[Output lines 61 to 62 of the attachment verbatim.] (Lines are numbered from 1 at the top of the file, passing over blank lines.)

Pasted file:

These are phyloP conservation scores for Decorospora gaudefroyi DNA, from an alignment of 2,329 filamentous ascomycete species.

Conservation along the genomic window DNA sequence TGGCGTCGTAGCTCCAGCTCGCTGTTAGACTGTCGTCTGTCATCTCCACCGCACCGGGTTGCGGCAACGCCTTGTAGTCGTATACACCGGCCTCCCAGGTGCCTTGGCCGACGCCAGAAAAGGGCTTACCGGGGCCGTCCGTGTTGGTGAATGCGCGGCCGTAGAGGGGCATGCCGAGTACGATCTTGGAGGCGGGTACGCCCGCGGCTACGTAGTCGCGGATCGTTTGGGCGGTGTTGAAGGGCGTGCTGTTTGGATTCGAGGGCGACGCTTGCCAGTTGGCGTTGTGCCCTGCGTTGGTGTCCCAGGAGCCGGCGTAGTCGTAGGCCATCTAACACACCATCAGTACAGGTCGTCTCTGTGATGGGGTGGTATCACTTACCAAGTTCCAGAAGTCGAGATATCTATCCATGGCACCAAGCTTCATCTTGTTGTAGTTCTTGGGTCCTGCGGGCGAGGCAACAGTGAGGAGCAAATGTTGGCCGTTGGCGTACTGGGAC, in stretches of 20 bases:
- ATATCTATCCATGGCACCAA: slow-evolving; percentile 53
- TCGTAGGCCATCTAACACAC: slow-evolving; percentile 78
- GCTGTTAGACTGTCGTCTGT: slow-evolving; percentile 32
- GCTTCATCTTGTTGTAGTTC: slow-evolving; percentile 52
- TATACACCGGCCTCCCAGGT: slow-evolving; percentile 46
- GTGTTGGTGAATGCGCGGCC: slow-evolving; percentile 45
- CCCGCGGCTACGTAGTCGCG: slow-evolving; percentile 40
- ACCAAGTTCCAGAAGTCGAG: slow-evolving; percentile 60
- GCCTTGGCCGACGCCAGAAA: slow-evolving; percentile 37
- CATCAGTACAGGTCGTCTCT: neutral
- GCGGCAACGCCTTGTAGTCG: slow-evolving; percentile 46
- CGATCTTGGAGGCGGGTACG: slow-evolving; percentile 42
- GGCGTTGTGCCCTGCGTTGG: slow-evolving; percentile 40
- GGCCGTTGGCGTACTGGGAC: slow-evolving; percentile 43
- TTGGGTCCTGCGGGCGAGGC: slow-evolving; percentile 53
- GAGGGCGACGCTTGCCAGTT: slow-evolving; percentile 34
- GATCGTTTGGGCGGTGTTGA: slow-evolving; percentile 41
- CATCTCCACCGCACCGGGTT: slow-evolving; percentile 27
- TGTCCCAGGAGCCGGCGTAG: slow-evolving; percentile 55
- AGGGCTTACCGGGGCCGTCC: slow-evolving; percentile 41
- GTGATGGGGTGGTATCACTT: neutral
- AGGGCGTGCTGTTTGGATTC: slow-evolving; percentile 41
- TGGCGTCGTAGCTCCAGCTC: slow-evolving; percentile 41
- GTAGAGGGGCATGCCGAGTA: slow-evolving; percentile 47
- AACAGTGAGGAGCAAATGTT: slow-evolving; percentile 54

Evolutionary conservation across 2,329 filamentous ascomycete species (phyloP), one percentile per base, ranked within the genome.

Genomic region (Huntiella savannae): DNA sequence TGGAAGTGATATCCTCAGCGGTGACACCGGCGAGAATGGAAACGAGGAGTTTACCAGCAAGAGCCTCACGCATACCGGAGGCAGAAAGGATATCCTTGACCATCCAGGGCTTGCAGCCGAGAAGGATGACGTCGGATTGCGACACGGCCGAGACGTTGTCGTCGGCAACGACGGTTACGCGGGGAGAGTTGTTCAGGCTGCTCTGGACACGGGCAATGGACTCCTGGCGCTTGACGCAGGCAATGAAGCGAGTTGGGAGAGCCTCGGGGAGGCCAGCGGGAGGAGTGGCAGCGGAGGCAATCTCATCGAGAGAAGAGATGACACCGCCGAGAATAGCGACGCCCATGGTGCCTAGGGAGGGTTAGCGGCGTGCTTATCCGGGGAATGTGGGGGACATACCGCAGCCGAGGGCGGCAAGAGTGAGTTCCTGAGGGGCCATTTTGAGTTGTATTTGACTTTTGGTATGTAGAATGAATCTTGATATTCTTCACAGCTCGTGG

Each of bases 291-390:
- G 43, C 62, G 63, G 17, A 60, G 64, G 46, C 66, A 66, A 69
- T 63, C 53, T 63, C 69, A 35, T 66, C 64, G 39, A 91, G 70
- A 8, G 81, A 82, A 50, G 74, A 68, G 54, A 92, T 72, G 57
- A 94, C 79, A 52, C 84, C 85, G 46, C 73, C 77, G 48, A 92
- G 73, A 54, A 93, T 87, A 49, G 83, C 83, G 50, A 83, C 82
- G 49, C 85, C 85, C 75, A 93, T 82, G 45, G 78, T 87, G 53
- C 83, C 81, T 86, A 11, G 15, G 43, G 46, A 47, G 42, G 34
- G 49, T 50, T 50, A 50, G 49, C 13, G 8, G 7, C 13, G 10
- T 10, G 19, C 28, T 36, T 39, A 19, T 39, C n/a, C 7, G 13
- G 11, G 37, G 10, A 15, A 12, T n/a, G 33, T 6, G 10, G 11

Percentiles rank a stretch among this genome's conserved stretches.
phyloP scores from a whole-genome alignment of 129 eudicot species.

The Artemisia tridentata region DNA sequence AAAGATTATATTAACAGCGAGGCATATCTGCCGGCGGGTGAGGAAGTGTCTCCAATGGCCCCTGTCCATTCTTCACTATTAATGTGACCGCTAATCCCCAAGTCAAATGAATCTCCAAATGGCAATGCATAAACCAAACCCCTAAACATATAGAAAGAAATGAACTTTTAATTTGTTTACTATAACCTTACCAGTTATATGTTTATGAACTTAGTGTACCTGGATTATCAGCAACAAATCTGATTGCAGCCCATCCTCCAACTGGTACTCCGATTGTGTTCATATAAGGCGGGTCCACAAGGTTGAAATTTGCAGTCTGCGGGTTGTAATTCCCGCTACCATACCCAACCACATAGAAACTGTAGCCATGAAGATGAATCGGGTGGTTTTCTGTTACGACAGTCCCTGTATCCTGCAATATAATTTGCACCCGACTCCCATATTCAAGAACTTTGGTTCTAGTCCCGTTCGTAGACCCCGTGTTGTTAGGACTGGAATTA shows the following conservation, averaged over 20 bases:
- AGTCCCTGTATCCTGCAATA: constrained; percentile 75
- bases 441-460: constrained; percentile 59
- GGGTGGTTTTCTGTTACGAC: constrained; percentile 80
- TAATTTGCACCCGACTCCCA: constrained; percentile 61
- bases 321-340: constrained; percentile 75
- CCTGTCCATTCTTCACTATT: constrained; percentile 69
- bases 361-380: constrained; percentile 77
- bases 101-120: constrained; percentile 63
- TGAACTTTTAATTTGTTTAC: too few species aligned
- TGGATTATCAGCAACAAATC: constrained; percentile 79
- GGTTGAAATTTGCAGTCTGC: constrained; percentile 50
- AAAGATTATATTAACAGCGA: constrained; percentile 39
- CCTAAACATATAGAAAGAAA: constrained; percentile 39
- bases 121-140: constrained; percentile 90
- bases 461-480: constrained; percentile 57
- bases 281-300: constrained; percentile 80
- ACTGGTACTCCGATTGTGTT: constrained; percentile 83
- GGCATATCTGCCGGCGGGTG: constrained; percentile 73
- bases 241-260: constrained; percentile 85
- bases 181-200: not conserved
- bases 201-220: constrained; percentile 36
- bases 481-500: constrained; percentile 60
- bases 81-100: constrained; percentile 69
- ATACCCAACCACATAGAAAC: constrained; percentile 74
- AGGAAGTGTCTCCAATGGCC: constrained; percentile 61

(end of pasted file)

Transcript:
- GGCATATCTGCCGGCGGGTG: constrained; percentile 73
- bases 241-260: constrained; percentile 85